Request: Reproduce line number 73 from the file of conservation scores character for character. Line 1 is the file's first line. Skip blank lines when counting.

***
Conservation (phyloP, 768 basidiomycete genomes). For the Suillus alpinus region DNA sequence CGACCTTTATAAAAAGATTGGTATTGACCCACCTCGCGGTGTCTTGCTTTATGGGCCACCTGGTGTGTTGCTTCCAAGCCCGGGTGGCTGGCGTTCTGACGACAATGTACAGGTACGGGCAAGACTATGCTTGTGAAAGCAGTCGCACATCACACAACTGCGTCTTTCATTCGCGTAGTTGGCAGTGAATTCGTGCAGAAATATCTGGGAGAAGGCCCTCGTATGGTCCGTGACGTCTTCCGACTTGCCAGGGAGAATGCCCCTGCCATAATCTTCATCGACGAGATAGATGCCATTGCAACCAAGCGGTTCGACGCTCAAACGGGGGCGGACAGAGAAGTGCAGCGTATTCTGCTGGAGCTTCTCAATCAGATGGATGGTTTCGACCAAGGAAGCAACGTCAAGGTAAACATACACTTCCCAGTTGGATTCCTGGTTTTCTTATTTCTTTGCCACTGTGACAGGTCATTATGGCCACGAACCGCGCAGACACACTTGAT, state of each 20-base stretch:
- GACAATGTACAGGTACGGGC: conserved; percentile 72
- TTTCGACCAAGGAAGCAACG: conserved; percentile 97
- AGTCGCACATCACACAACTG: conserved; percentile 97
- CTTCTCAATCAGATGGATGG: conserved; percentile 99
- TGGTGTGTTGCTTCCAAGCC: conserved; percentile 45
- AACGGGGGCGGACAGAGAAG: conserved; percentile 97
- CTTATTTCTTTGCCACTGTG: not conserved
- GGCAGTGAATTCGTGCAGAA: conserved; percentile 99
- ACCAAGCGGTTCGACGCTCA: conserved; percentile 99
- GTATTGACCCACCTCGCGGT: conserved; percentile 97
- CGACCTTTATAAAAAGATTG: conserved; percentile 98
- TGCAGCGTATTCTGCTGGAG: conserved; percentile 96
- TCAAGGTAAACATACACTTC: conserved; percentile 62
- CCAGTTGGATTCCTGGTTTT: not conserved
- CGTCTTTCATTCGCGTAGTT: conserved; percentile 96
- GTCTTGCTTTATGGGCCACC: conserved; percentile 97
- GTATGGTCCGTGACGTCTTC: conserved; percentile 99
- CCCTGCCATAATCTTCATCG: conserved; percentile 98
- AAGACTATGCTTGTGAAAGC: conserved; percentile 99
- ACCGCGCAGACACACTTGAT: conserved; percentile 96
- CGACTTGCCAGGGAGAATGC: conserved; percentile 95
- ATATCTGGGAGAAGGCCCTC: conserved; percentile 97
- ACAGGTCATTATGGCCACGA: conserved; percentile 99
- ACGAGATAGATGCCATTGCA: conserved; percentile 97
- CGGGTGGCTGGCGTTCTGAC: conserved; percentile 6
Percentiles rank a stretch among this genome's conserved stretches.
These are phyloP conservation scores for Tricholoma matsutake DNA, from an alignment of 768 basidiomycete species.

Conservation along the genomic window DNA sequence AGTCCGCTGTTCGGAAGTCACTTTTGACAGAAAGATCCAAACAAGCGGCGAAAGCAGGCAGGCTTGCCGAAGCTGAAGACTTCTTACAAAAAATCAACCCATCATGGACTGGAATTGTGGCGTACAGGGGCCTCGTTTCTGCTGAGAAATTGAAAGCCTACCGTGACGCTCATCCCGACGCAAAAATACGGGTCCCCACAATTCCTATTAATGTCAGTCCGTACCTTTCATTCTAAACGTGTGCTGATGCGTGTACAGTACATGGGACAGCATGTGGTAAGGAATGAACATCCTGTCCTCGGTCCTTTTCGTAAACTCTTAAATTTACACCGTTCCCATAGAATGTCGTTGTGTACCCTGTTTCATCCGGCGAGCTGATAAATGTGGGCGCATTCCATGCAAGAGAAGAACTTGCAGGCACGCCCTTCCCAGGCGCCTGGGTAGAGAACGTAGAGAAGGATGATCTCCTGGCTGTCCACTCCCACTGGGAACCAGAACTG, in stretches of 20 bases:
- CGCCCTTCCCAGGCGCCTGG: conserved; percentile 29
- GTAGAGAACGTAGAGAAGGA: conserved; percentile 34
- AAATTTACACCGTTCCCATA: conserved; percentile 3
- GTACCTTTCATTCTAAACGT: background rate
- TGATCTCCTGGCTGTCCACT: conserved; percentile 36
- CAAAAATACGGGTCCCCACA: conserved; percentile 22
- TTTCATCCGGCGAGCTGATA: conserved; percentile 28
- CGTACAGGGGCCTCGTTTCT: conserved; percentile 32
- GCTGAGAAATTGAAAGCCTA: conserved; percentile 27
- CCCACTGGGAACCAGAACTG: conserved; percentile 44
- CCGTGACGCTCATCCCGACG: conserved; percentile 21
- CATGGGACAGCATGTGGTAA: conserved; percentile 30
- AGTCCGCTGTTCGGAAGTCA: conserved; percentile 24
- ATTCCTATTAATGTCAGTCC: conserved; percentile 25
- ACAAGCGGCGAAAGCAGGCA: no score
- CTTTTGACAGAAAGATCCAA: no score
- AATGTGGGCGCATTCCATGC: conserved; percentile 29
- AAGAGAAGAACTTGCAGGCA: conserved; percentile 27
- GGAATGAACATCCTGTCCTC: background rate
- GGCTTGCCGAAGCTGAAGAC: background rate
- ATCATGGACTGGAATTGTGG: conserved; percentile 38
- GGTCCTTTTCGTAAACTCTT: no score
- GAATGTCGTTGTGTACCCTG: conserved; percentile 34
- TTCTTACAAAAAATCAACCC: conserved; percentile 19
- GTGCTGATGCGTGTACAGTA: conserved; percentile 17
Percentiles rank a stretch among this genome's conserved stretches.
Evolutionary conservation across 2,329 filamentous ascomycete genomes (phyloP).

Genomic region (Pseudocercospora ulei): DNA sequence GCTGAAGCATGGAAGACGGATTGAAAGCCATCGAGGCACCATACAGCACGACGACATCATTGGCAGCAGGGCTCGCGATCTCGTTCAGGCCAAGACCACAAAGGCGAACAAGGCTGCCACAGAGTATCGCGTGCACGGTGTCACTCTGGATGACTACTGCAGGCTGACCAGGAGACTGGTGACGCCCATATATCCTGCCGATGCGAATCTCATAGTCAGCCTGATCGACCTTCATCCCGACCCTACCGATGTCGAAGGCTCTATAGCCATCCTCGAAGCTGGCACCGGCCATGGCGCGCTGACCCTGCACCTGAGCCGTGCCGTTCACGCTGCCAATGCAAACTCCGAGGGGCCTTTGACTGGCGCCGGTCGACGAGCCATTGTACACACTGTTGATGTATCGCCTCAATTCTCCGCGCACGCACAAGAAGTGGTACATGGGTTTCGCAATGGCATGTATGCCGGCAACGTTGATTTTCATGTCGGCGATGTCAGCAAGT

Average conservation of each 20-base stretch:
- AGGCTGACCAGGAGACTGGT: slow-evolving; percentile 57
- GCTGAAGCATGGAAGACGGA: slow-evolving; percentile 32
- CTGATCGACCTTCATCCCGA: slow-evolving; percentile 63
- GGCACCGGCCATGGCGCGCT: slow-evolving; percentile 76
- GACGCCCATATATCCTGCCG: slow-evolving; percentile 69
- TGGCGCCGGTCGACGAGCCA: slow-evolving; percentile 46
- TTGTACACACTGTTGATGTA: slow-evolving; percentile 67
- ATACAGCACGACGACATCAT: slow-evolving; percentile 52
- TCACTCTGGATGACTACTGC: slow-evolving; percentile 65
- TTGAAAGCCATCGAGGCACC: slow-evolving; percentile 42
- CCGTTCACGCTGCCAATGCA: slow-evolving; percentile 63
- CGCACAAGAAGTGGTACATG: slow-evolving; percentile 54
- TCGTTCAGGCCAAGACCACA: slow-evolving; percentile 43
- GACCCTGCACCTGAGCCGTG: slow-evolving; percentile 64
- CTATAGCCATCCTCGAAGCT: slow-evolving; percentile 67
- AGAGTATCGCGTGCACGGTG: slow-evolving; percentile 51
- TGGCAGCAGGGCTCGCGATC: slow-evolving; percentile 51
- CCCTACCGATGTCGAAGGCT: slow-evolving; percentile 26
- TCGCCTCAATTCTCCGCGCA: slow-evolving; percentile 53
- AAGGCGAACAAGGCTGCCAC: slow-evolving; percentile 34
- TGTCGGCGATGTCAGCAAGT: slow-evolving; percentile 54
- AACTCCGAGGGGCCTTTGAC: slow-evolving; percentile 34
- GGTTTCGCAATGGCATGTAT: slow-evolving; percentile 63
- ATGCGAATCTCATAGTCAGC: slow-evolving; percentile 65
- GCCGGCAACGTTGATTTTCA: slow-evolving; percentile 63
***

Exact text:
- CTATAGCCATCCTCGAAGCT: slow-evolving; percentile 67